The main corporate entity in the financial sector in Barbados is the International Business Company (IBC). An IBC is a company that is in the business of international manufacture or trade from Barbados, but whose sphere of operations is outside of the Caribbean region. Such a company is taxed on its profits at a reducing rate from 2.5% to 1% per annum and require an annual licence to operate, the cost of which is US$100.00 annually.

Legislation for the incorporation of IBCs were first enacted in 1967, but it was not until the decade of the eighties that any substantial growth was seen in the sector. The present governing legislation is the IBC Act of 1991.

An IBC is a corporation which by virtue of its incorporation under the Companies Act of the Laws of Barbados (which Act is based on the Canadian Business Corporations Act), is resident in Barbados. It must consist of the following key characteristics:

  • Not more than 10% of its shares are owned by Caricom (Caribbean) residents.
  • It carries on the business of international trade or manufacture in goods or services for the sale or benefit of residents outside the Caricom area.
  • The Company is licensed under the Act.


No withholding tax is levied on dividends, interest, royalties, rent or management fees paid to another IBC or to a non resident of Barbados. The purchase or sale of foreign assets, including real estate or on the transfer of shares in an IBC is exempt from stamp duty or other tax as long as the transfer does not involve a Barbadian resident.

IBCs are exempt from Exchange Control regulations and may import equipment and raw materials required for its business, free of all duties.

There are no minimum capitalisation rules for an IBC while such companies are exempt from the requirement of filing annual financial statements with the local Registrar. The books and records of the Company may be kept in a foreign currency.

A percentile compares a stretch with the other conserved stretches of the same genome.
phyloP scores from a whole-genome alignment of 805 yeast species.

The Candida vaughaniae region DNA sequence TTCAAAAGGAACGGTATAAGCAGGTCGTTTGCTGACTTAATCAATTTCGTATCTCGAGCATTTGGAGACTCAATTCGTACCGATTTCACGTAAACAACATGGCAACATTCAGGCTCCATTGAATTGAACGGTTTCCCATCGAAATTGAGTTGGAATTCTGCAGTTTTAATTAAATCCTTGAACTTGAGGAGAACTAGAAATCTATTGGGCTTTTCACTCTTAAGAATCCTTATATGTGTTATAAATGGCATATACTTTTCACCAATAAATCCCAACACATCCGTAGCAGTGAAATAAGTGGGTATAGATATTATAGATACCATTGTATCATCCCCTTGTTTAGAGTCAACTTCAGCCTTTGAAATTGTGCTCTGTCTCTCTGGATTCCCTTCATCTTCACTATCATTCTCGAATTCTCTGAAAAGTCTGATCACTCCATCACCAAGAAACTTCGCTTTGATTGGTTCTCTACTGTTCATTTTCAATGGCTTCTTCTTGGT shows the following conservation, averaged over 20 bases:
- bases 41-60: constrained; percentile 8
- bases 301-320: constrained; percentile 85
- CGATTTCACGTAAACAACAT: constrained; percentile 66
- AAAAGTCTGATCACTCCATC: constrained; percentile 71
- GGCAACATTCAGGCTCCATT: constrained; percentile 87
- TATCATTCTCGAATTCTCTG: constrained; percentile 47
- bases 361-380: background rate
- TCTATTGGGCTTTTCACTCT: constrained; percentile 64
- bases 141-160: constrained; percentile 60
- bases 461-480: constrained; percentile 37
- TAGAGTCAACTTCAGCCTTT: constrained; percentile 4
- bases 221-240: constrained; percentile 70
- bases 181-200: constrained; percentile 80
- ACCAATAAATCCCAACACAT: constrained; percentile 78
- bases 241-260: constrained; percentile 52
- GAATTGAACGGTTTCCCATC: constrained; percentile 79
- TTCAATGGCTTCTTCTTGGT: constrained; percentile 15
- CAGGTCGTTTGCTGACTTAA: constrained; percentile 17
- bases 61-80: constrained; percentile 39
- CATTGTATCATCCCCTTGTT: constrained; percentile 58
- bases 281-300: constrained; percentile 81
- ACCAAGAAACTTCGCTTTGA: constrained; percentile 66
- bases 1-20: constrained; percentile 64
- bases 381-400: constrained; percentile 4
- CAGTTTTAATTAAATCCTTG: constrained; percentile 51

Any information disclosed on the application for a licence is treated with confidentiality while the Act makes provision for a guarantee of benefits under the IBC Act for a period of 15 years.

Another feature of the Act is that it allows for dual residency of IBCs. This facilitates the setting up of a branch that becomes resident when registered in Barbados. Such a branch is taxed only on branch profits arising in Barbados.

Once an IBC is granted a licence to operate, it is taxed at the following concessionary rates:

(a) 2.5% on all profits and gains up to BDS$10,000,000;
(b) 2% on all profits and gains exceeding BDS$10,000,000 but not exceeding BDS$20,000,000;
(c) 1.5% on all profits and gains exceeding BDS$20,000,000 but not exceeding BDS$30,000,000.
(d) 1% on all profits exceeding BDS$30,000,000

To incorporate such a company the following information is needed:

1. The proposed name of the company and an alternative.

2. The names, addresses and occupation of the Directors.

3. The address of the registered office.

After incorporation, application has to be made for an IBC licence. To obtain the following must be submitted:

1.The proposed business of the company.

2. The names and addresses of the shareholders and the proposed percentages that they will be holding.


The costs of incorporation (listed in US dollars) are set out below.